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Joe Paterno Announces Retirement, as Penn State Child Abuse Scandal Grows

Nov 9, 2011 | Parker Waichman LLP

Penn State head football coach Joe Paterno is on his way out.  The venerated coach announced his retirement today, saying in a statement that his 46-year tenure as the Nittany Lions' head football coach would end at the close of this coming season

According to The New York Times, the Penn State University Board of Trustees was already planning Paterno's exit within days or weeks, after the Nittany Lions coach came under scathing criticism for his handling of child sexual abuse allegations against former assistant coach, Jerry Sandusky.

In his statement, Paterno appeared to be pleading with the board to allow him to stay on as head coach until the end of the 2011 season.

"At this moment the Board of Trustees should not spend a single minute discussing my status. They have far more important matters to address. I want to make this as easy for them as I possibly can," the statement read.

Sandusky, who left his position as an assistant coach with Penn State at the end of the 1999 season, but maintained an office at the university's main campus until 2007, was indicted last week for allegedly abusing 8 boys over a period of 15 years.  Sandusky came into contact with the children through his Second Mile Foundation charity, and according to the report, some of the alleged abuse incidents occurred on the Penn State campus.

According to a grand jury report released by Pennsylvania investigators earlier this week, Paterno, 84, heard a graphic retelling in 2002 from a then-graduate assistant coach of an alleged incident of child sexual abuse committed by Sandusky in the shower of the Penn State football building.  Though Paterno reported the allegation to his superiors, he did not pursue the matter further.  Those superiors spoke to Sandusky, and banned him from bringing children onto the Penn State main campus (though Sandusky himself was not banned from campus, and he was also allowed to run a youth football camp at a satellite campus for another six years).

Two Penn State officials, athletic director Tim Curley, and  Gary Schultz, PSU's senior vice president for finance and business, were arrested this week and charged with perjury and failure to report to authorities what they knew of the allegations, as required by state law in Pennsylvania.  Both have resigned their positions with the university.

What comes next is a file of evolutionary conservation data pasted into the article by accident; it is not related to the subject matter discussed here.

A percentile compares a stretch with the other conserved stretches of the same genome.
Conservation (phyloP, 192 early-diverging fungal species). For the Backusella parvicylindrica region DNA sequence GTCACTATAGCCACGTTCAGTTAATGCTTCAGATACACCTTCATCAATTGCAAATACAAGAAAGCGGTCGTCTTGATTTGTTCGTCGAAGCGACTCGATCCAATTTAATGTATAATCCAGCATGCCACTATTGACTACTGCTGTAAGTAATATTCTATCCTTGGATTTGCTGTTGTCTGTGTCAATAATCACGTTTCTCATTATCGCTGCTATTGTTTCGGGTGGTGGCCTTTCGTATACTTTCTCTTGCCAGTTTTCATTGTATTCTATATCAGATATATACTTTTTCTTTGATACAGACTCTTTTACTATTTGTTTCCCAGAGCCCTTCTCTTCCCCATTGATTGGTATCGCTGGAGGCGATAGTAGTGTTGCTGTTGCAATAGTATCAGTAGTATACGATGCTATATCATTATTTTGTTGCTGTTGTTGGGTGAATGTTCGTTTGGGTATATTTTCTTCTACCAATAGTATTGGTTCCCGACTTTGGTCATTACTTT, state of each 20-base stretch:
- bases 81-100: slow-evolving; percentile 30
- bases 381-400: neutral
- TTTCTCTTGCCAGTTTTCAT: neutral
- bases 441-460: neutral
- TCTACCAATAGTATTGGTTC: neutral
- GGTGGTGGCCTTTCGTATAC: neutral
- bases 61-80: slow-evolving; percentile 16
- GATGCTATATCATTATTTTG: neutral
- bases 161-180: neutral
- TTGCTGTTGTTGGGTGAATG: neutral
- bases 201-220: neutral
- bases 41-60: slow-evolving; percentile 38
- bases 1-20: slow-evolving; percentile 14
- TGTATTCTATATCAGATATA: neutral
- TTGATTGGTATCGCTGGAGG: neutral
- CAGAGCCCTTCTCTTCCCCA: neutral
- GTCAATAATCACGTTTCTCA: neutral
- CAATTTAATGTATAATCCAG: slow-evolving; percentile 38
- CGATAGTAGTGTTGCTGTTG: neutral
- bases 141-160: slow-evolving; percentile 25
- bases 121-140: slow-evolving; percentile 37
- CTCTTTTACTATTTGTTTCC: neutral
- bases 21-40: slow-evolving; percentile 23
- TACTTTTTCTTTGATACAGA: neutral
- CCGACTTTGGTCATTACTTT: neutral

Earlier this week, Pennsylvania state law enforcement officials said that while Paterno had met his legal obligation in alerting his superiors, he failed on a moral level by not doing more.  The same officials also charged that inaction on the part of Penn State University allowed more children to become victims of abuse at the hands of Sandusky.

Calls have been increasing for both Paterno, and Penn State University President Graham Spanier, to either resign or be fired.  Last night, the Penn State University Board of Trustees held an emergency conference call that went late into the night, and later issued a statement saying it was "outraged by the horrifying details” in the grand jury’s report.  The board promised “swift, decisive action, and will appoint a special committee during its regular meeting to conduct an investigation into the incident. 

Paterno, the winningest coach in college football, has served as Nittany Lion's head coach for 46 years, and is practically worshipped at Penn State.  Part of this, ironically, is because he is also regarded as one of the sports most ethical coaches, and the Nittany Lions football program has never been accused of committing any recruiting violations or cheating in any way during his tenure.
  


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